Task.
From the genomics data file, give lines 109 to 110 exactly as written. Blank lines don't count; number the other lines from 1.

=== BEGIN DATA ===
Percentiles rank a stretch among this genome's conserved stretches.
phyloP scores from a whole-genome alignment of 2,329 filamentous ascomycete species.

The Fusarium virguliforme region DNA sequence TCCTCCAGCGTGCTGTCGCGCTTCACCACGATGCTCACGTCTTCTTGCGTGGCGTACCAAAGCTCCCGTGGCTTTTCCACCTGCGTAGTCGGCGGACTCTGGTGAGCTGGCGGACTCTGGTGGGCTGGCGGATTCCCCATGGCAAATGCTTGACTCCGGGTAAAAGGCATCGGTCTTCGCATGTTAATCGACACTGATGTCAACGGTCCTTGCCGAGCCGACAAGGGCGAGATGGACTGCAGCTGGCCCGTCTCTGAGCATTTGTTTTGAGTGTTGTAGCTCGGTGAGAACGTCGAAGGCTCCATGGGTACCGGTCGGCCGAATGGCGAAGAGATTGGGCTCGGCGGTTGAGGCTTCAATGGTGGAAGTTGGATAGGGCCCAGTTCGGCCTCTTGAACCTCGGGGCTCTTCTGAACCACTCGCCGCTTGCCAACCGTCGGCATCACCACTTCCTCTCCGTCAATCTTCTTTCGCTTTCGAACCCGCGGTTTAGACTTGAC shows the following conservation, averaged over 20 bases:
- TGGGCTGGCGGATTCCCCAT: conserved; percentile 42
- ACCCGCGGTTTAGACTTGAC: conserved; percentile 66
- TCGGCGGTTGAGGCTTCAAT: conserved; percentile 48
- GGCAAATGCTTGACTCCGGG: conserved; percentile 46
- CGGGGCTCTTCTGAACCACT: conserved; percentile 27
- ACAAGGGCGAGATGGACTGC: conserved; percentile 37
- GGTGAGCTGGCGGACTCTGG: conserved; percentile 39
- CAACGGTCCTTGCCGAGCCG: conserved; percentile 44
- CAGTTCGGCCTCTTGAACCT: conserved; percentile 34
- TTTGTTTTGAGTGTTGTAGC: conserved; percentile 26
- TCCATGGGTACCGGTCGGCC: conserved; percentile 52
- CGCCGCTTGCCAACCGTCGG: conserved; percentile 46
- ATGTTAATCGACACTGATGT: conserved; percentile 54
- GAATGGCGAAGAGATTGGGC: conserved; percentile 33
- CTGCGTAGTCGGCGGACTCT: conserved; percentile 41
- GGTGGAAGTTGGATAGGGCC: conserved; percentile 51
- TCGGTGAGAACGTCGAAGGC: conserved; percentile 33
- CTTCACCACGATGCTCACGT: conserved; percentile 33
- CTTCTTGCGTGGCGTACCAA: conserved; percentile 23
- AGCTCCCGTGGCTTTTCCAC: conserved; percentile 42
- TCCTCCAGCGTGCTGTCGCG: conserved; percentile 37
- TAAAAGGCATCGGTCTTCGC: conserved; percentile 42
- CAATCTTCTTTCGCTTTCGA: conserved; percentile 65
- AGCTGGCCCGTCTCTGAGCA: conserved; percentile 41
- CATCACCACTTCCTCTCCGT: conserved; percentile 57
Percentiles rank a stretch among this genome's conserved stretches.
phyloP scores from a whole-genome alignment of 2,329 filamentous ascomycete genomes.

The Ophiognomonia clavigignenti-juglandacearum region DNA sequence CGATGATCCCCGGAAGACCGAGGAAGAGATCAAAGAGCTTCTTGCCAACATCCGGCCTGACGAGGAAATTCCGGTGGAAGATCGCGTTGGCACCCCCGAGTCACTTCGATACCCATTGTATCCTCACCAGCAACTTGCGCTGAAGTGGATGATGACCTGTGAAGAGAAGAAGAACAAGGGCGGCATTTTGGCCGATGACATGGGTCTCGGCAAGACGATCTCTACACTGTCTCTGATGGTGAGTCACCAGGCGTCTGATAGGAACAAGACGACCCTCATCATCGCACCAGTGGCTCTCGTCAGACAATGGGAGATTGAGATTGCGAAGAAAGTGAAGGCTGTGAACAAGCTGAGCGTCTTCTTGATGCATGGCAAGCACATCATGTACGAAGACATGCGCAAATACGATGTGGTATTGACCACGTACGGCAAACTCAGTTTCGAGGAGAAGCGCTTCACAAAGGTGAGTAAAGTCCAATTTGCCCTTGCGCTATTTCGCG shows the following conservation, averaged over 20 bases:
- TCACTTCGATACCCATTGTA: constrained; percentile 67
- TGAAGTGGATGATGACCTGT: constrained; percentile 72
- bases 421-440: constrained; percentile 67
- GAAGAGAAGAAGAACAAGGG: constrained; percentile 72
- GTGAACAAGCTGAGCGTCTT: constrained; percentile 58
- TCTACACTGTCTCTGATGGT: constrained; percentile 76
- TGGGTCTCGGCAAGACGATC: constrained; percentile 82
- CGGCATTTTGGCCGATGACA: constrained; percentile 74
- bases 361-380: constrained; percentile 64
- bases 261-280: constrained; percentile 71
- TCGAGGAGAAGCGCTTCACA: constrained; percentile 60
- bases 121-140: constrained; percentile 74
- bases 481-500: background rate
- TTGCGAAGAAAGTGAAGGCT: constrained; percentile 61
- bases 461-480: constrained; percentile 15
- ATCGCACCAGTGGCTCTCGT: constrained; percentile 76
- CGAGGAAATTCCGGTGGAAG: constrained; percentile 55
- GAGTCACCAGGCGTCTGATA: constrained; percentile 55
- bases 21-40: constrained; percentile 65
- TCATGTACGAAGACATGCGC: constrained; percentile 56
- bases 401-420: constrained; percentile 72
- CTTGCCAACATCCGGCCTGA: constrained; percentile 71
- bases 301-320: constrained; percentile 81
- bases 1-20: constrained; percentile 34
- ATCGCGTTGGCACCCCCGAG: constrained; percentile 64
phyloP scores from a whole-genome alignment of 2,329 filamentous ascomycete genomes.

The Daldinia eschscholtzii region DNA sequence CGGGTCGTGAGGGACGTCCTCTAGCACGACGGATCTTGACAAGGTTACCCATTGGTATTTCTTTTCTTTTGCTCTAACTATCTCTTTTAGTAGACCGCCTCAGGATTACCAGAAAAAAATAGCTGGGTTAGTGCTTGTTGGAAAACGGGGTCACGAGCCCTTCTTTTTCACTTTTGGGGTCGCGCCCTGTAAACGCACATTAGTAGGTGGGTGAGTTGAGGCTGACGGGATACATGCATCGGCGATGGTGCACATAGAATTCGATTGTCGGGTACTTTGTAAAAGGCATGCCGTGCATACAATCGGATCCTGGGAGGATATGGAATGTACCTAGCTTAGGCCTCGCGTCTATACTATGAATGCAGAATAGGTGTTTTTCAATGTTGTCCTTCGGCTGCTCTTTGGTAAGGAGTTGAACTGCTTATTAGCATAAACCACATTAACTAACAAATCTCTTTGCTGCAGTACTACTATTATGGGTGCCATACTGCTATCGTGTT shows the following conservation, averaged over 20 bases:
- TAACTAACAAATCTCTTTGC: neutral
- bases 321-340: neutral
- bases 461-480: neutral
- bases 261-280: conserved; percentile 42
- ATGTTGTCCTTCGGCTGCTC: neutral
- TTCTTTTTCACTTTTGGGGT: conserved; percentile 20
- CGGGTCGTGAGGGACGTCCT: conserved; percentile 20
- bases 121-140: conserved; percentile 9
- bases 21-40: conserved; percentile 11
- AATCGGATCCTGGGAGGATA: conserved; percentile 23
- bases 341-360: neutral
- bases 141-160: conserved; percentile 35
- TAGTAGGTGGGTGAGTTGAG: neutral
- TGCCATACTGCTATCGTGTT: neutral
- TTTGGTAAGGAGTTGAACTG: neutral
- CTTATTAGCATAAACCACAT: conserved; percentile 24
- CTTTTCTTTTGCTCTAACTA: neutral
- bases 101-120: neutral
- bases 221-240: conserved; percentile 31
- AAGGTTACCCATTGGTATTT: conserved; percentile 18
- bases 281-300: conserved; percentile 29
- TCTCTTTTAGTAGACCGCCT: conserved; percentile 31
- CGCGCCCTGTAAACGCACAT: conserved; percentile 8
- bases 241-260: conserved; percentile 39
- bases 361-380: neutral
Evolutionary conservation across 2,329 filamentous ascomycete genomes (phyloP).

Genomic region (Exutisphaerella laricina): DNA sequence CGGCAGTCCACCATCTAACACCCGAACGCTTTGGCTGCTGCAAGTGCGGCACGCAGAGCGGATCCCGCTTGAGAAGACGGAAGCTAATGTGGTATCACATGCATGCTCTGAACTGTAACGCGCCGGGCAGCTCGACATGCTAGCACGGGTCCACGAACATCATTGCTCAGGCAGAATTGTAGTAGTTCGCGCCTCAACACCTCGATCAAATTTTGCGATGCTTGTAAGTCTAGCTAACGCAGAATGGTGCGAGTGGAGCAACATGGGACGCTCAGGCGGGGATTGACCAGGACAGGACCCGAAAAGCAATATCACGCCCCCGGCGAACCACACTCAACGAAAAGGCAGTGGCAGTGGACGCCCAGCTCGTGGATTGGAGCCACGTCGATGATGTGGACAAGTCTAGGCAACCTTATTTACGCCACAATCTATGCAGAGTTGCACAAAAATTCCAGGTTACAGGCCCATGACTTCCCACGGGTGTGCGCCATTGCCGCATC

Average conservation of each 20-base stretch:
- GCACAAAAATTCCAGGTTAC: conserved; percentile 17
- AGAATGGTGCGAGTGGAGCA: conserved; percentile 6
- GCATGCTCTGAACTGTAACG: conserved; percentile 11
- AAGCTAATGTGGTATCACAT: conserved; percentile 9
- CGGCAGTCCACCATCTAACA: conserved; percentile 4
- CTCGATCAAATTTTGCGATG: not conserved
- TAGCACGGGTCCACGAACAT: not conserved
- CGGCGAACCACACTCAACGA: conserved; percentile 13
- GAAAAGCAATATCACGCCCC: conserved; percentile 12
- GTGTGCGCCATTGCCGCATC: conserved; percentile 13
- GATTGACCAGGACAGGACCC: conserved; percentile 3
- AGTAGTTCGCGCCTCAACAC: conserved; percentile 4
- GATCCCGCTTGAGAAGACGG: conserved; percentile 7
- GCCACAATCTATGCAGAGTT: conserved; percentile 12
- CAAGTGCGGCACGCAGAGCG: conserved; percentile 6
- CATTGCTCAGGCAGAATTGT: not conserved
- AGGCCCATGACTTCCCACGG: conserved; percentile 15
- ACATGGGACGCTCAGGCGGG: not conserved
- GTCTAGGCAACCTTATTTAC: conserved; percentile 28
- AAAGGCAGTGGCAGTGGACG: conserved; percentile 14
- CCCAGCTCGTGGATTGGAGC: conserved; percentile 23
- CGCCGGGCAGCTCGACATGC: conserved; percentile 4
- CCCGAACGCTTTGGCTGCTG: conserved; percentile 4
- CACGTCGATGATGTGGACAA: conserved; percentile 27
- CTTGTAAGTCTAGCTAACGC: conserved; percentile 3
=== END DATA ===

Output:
- CCCGAACGCTTTGGCTGCTG: conserved; percentile 4
- CACGTCGATGATGTGGACAA: conserved; percentile 27